Initially, when I put together my (almost entirely arbitrary) categories for the First Annual Karissa Reads Books Literary Awards, I called this category Best Book From a Canadian Author. But as I looked over the titles I had nominated I realized that a lot of them were showing up in other categories and that Warlight and Washington Black were beginning to dominate all over the place.
So instead, this is the Best Canadian Book category. That means, what book (read by me in this calendar year) best represents Canada or says something about Canada today or our national history?
Your Heart is theSize of Your Fist – Martina Scholtens (Brindle & Glass, 2017)
Indian Horse – Richard Wagamese (Douglas & McIntyre, 2012)
Brother – David Chariandy (McClelland & Stewart, 2017)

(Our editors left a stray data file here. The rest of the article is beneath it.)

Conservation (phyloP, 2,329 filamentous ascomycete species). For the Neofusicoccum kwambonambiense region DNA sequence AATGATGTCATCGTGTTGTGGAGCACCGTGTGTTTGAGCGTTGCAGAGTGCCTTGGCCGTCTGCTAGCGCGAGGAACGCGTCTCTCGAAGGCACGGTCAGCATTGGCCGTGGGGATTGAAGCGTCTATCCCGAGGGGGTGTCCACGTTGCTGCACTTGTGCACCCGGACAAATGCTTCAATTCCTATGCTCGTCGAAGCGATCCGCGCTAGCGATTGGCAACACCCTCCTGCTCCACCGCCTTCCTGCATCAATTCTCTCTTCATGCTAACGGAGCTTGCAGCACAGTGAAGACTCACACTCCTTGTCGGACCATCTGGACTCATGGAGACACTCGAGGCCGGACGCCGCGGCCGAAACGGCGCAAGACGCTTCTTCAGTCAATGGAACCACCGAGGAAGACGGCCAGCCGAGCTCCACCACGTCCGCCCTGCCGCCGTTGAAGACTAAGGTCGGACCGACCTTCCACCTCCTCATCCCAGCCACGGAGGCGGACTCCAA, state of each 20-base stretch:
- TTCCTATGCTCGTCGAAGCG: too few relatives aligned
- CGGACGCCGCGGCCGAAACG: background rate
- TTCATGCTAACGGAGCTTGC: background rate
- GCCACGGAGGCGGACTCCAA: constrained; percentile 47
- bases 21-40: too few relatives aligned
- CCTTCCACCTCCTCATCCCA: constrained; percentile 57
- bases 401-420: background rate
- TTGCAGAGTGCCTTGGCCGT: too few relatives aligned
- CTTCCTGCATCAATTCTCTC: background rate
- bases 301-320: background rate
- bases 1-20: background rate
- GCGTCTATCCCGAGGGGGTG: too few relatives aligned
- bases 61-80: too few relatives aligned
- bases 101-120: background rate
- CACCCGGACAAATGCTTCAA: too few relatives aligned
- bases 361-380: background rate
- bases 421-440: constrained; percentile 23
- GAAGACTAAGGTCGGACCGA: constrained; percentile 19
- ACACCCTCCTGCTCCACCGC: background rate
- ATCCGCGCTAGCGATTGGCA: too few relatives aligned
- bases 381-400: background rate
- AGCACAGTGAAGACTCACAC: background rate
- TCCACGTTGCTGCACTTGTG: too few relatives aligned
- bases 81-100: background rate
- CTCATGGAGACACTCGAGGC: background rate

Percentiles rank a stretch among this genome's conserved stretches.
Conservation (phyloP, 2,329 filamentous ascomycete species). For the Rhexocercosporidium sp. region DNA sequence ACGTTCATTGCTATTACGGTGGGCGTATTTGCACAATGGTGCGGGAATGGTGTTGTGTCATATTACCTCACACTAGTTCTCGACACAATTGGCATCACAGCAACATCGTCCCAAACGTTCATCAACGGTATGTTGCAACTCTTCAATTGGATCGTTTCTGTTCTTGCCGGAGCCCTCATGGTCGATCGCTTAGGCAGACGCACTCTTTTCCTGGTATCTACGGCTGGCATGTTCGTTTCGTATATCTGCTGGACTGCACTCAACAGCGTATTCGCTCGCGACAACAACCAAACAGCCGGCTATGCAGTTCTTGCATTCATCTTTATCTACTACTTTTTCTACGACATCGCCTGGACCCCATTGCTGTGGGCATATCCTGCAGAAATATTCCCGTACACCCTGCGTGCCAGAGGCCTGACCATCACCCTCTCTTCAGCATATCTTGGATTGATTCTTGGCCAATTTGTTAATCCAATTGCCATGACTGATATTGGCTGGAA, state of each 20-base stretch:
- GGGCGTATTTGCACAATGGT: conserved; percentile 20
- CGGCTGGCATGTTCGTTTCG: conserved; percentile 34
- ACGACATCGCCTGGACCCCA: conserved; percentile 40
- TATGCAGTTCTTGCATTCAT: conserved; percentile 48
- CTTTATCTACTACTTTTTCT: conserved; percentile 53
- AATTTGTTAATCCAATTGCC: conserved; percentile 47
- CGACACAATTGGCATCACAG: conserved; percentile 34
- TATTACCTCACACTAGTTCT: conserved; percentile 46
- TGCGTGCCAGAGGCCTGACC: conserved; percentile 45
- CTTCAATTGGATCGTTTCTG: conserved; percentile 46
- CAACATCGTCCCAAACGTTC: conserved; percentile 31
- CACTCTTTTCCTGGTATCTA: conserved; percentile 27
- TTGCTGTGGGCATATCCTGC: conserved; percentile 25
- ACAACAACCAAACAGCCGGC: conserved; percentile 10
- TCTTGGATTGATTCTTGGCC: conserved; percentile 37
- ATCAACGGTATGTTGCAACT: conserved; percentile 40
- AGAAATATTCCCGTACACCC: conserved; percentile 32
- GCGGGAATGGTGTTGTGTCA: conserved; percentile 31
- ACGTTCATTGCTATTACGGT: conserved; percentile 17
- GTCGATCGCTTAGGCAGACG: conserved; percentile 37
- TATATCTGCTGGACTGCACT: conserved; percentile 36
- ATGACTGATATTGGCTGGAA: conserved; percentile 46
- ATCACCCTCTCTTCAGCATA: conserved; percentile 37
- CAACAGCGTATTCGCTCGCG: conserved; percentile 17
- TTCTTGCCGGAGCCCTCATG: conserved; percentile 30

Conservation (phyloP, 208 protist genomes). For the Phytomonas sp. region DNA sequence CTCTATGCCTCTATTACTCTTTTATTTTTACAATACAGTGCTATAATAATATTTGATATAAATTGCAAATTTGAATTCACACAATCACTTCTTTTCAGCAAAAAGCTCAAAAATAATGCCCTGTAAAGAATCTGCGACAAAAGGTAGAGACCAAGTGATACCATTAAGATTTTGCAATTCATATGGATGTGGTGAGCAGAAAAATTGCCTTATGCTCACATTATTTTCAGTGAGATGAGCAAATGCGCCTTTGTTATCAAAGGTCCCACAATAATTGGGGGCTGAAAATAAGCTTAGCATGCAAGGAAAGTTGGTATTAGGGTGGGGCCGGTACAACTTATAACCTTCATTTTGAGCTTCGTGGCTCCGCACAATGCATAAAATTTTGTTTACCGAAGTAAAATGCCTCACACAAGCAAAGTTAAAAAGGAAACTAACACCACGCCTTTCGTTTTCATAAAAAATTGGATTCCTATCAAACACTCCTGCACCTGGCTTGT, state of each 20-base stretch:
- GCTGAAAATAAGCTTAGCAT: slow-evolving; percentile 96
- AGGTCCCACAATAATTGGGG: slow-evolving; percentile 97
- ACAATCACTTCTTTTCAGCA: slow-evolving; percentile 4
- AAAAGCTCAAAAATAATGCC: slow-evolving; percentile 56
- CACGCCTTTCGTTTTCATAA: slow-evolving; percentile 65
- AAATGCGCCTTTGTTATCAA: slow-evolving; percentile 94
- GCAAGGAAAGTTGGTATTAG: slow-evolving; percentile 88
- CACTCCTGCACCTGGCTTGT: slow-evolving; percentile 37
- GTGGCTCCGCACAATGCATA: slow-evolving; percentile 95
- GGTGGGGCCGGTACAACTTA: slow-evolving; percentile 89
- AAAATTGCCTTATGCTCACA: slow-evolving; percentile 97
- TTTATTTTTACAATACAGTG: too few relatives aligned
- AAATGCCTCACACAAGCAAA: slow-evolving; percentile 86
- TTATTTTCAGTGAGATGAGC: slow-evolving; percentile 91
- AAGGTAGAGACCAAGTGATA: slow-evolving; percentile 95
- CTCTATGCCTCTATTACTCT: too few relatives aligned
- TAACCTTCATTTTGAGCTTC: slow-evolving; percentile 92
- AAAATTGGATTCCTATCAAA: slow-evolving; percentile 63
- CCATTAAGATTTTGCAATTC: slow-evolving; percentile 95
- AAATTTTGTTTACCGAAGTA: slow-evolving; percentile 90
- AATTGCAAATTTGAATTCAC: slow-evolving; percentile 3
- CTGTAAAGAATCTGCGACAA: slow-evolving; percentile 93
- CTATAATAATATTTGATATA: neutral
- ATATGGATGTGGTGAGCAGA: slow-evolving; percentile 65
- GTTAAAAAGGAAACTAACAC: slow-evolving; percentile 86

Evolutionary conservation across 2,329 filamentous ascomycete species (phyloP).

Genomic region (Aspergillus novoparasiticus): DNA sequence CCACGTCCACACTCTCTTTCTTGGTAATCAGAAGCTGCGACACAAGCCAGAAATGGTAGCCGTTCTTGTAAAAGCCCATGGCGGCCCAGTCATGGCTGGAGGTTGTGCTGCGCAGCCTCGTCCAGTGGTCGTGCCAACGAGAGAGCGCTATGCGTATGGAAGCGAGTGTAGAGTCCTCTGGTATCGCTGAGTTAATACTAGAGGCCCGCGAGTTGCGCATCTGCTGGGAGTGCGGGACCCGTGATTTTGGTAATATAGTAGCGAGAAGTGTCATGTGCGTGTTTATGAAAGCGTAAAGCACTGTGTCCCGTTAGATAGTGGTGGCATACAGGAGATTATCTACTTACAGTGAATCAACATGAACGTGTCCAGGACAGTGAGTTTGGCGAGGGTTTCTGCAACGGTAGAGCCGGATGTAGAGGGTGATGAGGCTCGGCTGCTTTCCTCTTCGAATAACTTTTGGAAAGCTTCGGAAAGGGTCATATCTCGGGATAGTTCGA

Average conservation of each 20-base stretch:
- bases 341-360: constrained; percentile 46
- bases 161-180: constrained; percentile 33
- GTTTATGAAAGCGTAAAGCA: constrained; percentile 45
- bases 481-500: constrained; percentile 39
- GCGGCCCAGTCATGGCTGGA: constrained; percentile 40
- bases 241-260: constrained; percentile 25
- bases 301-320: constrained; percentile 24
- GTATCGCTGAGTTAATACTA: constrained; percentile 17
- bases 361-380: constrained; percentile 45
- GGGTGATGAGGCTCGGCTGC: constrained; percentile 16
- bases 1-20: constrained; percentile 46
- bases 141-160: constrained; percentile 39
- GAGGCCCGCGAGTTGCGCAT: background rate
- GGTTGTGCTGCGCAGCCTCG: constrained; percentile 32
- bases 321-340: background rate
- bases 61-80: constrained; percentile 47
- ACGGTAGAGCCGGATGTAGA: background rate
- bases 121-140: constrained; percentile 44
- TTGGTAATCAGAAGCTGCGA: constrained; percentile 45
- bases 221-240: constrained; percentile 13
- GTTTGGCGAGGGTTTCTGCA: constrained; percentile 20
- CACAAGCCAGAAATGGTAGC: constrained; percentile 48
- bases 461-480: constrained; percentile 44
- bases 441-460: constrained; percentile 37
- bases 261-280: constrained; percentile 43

Our Homesick Songs – Emma Hooper (Hamish Hamilton, 2018)
And the Winner:
The Boat People – Sharon Bala (McClelland & Stewart, 2018)
I wouldn’t say I loved The Boat People right away. Not as I was reading or even as I finished it. But it is a book that has stuck with me since I read it. Without meaning to, I’ve read a number of books about or concerning refugees in the past year. Probably because it is a major topic in our world currently. Immigrants and refugees are at the heart and history of Canada and I think The Boat People excellently captured the complexities of these issues, offering multiple perspectives. Even the ones that frustrated me. I think this is a big that captures some important (and current) issues in Canada and some of the things that our country both thrives at and fails at.